# Is this a case of the “venturi effect”? What's behind the “Venturi effect” actually?

Some dinghy sailboats have a hole in the bottom of their deck used to automatically bail out water after a capsize. bailer of the laser sailoat

The mechanism only works if the boat is moving. The faster it sails, the faster water is drained out of the cockpit, by suction.

Then. Is this an example of the "venturi effect"?

If so, then: why? According to wikipedia

The Venturi effect is the reduction in fluid pressure that results when a fluid flows through a constricted section of pipe

(as the fluid gains speed).

Obviously,

• there is no constricted section of pipe on the sea behind the boat.
• the water is not moving, it could be perfectly still. It is the boat what moves.
• the pressure of the "stopped" sea water can't be lower than that of air on the cockpit, but it happens that the hole continues to suction air while the boat is moving.

Then it is not clear at all (for me) that this occurs by the "venturi effect".

Couldn't it be instead by the suction effect like when you have your hand flat on a table and then you separate the hand from the table very very quickly? (What's the name of this effect?).

Thanks

• Water moving past boat is identical to boat moving past water. It's the relative motion of the exterior water to the water in the self-bailing port that creates the desired pressure imbalance. – Carl Witthoft Jul 3 '15 at 11:55
• Why not? You stated that the boat must be moving for this to work, which means that in the boat's rest frame, the lake/sea/ocean water underneath is moving. Thus, you should have an effective decrease in fluid pressure within the hole causing the "higher pressure" fluid in the boat to follow pressure gradients. This is really just a special case of Bernoulli's principle. – honeste_vivere Jul 3 '15 at 11:56

This is a classic example, often used in fluid dynamics classes, of Bernoulli's principle. This is the principle which underlies the Venturi effect: increasing the flow speed leads to a drop in pressure. The governing equation for an flow of an incompressible fluid such as water is

$$\frac{V^2}{2} + gh + \frac{P}{\rho} = \mathrm{constant}$$

• The constriction in this case is between the wedge of the autobailer and the water further away from the hull of the boat: when the boat passes over a given 'parcel' of water, the wedge applies a force forward and downward (perpendicular to the plane of the wedge). The fact that the water is incompressible means that to pass the wedge, the flow relative to the boat must speed up.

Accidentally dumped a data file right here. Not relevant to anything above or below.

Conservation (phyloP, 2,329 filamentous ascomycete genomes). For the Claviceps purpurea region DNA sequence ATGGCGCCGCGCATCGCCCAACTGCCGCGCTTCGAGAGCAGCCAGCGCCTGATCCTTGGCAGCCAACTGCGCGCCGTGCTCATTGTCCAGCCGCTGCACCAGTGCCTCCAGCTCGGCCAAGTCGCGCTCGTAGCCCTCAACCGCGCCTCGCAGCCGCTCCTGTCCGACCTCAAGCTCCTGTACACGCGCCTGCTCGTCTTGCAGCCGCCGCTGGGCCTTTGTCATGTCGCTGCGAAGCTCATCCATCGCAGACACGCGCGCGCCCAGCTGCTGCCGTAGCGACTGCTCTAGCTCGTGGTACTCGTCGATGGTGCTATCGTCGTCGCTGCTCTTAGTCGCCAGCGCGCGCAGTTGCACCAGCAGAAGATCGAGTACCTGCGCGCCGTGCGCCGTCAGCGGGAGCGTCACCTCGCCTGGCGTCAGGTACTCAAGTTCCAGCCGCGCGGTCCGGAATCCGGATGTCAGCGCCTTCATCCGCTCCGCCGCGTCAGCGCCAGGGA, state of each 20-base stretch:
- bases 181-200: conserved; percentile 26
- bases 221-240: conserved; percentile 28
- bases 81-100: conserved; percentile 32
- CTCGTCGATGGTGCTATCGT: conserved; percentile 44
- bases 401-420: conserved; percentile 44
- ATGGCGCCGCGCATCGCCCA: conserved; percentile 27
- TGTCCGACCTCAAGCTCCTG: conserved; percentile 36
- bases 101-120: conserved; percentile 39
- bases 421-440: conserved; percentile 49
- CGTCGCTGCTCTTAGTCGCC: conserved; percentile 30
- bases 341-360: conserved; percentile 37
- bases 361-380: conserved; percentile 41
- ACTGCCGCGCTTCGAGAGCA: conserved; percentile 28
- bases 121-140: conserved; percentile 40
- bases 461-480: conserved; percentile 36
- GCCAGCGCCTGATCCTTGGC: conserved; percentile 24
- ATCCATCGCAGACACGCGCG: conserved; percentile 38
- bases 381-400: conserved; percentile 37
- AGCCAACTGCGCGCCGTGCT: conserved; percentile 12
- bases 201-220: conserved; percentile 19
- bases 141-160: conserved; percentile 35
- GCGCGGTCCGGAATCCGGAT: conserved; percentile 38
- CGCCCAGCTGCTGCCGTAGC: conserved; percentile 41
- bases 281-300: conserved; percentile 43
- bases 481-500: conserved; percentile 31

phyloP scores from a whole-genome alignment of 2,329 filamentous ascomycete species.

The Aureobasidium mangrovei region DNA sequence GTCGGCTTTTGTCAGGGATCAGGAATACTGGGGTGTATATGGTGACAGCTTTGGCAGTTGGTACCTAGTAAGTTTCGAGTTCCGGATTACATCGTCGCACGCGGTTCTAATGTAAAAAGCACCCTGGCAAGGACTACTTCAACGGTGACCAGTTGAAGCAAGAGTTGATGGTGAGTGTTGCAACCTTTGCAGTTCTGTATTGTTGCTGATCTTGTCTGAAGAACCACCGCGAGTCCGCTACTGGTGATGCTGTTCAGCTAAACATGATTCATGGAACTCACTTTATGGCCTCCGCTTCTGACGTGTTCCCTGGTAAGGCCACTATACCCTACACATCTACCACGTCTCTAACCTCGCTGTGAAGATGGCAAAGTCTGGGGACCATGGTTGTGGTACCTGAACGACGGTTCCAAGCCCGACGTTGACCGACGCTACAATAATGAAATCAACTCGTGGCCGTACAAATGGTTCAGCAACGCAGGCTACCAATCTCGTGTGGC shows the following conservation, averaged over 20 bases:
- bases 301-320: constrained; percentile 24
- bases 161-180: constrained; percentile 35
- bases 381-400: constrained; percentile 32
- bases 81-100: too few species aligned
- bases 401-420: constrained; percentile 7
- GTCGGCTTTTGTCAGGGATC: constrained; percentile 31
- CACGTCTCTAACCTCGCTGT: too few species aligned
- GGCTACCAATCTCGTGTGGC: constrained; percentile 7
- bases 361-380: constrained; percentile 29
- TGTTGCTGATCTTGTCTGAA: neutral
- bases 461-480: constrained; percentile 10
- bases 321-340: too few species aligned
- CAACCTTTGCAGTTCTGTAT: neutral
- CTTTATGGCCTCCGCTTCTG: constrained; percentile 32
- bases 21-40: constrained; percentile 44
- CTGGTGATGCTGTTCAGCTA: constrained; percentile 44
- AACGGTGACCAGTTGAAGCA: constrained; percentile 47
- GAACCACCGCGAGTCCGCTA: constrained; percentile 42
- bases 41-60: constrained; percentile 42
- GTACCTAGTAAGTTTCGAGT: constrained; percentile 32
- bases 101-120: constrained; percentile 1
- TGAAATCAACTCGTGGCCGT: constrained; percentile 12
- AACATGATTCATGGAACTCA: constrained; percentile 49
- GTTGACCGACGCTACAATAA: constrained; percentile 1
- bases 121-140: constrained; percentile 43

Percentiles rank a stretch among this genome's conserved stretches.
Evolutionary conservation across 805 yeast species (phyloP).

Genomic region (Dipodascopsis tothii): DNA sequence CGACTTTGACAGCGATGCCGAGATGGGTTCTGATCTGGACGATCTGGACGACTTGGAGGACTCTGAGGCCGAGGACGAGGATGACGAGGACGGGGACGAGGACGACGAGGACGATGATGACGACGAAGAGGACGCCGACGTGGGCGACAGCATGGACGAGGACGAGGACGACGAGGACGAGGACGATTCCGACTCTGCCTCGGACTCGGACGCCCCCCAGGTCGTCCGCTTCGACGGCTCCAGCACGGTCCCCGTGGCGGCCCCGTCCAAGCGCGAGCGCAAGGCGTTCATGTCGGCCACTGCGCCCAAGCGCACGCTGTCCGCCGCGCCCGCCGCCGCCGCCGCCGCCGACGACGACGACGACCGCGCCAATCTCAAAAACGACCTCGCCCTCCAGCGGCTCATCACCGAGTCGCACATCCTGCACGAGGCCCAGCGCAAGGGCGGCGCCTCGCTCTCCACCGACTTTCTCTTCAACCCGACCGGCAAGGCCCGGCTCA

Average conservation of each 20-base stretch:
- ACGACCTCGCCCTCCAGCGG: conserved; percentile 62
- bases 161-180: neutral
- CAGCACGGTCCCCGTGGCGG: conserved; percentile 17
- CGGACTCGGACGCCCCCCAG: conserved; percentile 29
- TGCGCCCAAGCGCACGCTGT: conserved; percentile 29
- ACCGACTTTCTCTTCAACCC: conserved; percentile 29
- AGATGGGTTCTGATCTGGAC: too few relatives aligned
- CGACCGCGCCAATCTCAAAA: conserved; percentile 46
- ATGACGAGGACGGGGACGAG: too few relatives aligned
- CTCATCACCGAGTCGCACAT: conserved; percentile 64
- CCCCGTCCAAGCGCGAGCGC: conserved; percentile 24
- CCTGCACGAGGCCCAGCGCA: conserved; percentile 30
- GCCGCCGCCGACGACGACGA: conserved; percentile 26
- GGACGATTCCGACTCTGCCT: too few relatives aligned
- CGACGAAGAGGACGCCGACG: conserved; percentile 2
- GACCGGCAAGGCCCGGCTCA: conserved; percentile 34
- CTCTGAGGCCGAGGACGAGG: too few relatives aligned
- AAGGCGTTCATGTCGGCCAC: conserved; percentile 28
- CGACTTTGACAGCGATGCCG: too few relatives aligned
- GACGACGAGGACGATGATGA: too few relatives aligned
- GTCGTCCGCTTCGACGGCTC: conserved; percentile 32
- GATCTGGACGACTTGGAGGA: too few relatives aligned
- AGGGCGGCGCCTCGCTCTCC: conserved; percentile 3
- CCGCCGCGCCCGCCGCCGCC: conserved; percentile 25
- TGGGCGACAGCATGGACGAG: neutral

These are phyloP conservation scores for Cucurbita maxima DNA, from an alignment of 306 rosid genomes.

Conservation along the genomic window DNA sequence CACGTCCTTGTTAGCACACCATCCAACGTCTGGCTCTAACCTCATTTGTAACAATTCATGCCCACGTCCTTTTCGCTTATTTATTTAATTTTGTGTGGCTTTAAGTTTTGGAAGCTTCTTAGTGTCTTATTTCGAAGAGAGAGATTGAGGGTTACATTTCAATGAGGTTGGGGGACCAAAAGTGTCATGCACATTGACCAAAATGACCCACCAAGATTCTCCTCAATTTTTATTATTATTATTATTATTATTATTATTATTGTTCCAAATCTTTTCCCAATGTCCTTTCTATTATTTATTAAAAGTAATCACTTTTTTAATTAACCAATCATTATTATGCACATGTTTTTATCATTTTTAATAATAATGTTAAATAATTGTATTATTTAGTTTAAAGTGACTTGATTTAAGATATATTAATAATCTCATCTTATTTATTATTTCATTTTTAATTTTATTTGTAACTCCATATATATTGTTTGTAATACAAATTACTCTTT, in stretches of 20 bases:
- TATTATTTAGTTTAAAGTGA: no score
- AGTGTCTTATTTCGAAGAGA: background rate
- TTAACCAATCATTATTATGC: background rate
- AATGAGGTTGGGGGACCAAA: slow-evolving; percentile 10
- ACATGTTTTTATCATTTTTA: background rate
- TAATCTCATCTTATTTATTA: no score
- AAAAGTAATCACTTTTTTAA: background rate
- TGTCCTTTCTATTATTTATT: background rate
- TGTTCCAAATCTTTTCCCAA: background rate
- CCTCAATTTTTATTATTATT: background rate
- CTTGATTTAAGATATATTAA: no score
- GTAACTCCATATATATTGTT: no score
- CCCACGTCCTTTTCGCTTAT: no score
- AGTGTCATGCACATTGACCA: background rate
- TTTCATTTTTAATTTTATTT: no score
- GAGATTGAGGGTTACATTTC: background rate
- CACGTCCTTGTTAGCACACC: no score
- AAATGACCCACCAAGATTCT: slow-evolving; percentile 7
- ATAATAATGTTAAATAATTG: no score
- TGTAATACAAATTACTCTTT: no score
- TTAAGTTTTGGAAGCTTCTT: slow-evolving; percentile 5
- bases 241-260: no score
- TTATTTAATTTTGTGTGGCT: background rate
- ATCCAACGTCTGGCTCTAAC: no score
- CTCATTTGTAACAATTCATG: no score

• It doesn't matter whether it's the boat or the water that's moving; only the relative velocity between the boat and the water is important in this case.
• The pressure of the static sea water at some distance from the boat can't be lower than the air pressure, but that in the thin layer which is accelerated by Bernoulli's principle can be the same as the air pressure, meaning that the suction will continue until there's no water left in the cockpit.

Let's look at the situation with the aid of a diagram: You can see how, from the boat's point of view, the water far from the hull has a velocity $-V_\mathrm{boat}$. The dashed lines represent streamlines; lines along which a given 'parcel' of water moves. As the flow of water past the boat is constricted by the wedge, notice how these lines get 'squished' together. Water cannot be compressed (i.e. $\rho$ in the above equation cannot change), so to get the same amount of water past the wedge in the same time, the water must speed up ($V$ must increase) and hence the pressure must drop ($P$ must decrease).

• A way to state this formally is that $V_\mathrm{boat}z_1=V_\mathrm{max}z_2$, where $V_\mathrm{max}$ is the maximum velocity reached by the water (where it passes the 'tip' of the wedge) and $z_1$ and $z_2$ are the distance between two streamlines, as indicated in the diagram. We can see that $z_2<z_1$, so it follows that $V_2>V_1$. – tok3rat0r Jul 3 '15 at 12:20
• Nice explanation. – cibercitizen1 Jul 3 '15 at 13:38